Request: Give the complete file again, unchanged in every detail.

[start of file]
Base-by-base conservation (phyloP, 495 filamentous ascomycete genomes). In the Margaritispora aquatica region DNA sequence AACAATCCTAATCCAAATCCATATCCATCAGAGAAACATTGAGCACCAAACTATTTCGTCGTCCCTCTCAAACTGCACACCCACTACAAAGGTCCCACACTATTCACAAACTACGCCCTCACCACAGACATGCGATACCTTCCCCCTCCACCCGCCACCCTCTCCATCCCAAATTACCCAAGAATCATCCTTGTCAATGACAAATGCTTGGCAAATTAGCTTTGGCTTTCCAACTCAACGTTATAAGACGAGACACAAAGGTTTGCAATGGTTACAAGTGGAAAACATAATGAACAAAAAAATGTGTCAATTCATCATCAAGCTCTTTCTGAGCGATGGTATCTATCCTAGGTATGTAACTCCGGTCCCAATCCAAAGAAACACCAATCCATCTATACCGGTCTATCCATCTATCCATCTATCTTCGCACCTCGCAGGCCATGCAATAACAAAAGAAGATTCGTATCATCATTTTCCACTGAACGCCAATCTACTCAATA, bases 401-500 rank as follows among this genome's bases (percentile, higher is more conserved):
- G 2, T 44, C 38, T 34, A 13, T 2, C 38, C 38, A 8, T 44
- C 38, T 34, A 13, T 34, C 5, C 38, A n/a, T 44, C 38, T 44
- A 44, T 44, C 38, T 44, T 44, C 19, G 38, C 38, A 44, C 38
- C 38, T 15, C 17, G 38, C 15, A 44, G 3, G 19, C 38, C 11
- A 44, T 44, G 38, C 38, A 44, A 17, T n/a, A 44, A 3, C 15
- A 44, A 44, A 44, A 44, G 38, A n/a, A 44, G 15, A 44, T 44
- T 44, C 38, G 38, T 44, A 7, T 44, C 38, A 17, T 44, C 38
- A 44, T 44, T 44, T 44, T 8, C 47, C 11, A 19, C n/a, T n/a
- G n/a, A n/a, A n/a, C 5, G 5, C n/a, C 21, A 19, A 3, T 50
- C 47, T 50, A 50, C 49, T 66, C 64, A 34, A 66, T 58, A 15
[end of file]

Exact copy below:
Base-by-base conservation (phyloP, 495 filamentous ascomycete genomes). In the Margaritispora aquatica region DNA sequence AACAATCCTAATCCAAATCCATATCCATCAGAGAAACATTGAGCACCAAACTATTTCGTCGTCCCTCTCAAACTGCACACCCACTACAAAGGTCCCACACTATTCACAAACTACGCCCTCACCACAGACATGCGATACCTTCCCCCTCCACCCGCCACCCTCTCCATCCCAAATTACCCAAGAATCATCCTTGTCAATGACAAATGCTTGGCAAATTAGCTTTGGCTTTCCAACTCAACGTTATAAGACGAGACACAAAGGTTTGCAATGGTTACAAGTGGAAAACATAATGAACAAAAAAATGTGTCAATTCATCATCAAGCTCTTTCTGAGCGATGGTATCTATCCTAGGTATGTAACTCCGGTCCCAATCCAAAGAAACACCAATCCATCTATACCGGTCTATCCATCTATCCATCTATCTTCGCACCTCGCAGGCCATGCAATAACAAAAGAAGATTCGTATCATCATTTTCCACTGAACGCCAATCTACTCAATA, bases 401-500 rank as follows among this genome's bases (percentile, higher is more conserved):
- G 2, T 44, C 38, T 34, A 13, T 2, C 38, C 38, A 8, T 44
- C 38, T 34, A 13, T 34, C 5, C 38, A n/a, T 44, C 38, T 44
- A 44, T 44, C 38, T 44, T 44, C 19, G 38, C 38, A 44, C 38
- C 38, T 15, C 17, G 38, C 15, A 44, G 3, G 19, C 38, C 11
- A 44, T 44, G 38, C 38, A 44, A 17, T n/a, A 44, A 3, C 15
- A 44, A 44, A 44, A 44, G 38, A n/a, A 44, G 15, A 44, T 44
- T 44, C 38, G 38, T 44, A 7, T 44, C 38, A 17, T 44, C 38
- A 44, T 44, T 44, T 44, T 8, C 47, C 11, A 19, C n/a, T n/a
- G n/a, A n/a, A n/a, C 5, G 5, C n/a, C 21, A 19, A 3, T 50
- C 47, T 50, A 50, C 49, T 66, C 64, A 34, A 66, T 58, A 15